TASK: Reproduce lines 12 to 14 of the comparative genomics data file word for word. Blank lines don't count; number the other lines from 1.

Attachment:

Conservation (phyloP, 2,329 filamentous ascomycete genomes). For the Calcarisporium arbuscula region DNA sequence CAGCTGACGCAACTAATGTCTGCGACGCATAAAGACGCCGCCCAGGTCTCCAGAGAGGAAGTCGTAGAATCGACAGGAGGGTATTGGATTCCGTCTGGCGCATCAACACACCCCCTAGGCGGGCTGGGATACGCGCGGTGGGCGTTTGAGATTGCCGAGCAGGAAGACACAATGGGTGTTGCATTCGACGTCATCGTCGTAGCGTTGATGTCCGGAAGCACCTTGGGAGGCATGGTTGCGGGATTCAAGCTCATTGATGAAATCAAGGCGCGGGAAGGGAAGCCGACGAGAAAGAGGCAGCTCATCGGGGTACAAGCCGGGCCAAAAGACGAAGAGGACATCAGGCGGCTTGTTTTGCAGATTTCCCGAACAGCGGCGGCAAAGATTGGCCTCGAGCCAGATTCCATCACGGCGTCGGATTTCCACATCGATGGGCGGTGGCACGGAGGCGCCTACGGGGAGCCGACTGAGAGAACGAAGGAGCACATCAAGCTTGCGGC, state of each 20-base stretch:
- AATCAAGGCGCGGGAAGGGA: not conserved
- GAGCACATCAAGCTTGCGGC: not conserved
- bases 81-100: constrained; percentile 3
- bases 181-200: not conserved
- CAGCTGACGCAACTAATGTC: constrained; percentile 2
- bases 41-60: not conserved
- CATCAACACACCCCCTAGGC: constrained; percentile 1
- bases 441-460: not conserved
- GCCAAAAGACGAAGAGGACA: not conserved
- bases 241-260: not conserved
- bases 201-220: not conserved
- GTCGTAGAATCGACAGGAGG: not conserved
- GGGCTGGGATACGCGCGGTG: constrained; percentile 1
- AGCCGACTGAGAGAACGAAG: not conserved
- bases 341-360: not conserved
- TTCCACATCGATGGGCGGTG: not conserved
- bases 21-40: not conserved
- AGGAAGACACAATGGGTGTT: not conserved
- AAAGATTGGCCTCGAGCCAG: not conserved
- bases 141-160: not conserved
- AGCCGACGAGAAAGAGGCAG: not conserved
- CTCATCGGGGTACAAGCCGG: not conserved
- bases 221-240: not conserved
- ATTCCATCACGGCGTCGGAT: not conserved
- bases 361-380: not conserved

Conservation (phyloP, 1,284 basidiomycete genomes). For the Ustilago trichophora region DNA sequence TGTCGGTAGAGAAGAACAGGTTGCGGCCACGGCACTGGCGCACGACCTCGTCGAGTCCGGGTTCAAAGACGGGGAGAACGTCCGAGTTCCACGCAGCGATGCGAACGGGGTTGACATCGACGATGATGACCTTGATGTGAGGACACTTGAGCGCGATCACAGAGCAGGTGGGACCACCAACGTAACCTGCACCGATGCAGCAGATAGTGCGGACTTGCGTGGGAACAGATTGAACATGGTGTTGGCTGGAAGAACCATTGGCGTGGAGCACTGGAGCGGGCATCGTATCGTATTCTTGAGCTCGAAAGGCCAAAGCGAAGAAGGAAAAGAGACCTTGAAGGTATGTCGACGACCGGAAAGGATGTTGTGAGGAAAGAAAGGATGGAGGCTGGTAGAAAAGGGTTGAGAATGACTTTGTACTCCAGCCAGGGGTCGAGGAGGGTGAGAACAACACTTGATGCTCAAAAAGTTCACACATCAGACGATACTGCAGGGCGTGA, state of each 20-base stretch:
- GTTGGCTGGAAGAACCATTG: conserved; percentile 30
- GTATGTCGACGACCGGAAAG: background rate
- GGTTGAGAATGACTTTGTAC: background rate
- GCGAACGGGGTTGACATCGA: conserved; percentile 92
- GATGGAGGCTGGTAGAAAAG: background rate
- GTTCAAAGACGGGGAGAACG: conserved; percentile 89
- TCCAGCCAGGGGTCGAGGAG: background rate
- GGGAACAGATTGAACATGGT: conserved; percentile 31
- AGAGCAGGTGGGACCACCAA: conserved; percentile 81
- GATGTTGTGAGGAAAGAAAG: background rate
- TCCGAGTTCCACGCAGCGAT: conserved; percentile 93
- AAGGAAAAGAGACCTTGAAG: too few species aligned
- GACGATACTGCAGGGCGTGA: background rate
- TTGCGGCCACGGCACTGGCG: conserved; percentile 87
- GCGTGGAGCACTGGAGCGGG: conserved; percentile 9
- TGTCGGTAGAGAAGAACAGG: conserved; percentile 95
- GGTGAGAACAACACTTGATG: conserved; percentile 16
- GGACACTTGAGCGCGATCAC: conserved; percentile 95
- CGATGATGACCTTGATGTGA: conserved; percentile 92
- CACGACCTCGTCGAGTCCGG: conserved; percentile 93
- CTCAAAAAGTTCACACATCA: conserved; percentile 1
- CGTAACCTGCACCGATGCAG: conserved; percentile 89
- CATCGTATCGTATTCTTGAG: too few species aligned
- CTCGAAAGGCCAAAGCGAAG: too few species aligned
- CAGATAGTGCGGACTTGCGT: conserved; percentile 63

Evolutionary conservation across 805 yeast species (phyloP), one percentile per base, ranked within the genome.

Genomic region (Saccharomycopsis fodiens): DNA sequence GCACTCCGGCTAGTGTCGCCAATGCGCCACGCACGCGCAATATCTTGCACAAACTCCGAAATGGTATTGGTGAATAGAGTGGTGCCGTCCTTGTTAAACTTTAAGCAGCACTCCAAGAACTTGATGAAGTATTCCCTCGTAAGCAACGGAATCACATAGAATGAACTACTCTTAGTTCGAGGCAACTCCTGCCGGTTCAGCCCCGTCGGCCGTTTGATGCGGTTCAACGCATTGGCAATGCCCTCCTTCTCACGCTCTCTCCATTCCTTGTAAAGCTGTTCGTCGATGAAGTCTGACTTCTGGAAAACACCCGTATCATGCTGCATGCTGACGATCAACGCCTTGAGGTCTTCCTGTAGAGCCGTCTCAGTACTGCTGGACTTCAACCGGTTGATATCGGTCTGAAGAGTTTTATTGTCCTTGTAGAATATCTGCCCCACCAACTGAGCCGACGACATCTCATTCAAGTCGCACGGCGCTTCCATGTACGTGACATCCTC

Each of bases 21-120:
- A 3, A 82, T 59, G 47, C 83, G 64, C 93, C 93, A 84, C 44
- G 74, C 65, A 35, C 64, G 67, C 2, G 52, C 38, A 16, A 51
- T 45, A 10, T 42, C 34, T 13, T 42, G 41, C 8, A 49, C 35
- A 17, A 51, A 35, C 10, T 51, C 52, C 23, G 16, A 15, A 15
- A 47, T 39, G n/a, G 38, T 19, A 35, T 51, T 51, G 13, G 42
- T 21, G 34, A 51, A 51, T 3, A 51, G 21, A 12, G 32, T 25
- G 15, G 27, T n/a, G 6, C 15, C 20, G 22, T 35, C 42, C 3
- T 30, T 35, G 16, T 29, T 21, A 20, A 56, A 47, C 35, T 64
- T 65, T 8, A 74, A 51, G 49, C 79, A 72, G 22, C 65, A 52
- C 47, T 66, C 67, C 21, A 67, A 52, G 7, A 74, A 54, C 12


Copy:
- bases 201-220: not conserved
- GTCGTAGAATCGACAGGAGG: not conserved
- GGGCTGGGATACGCGCGGTG: constrained; percentile 1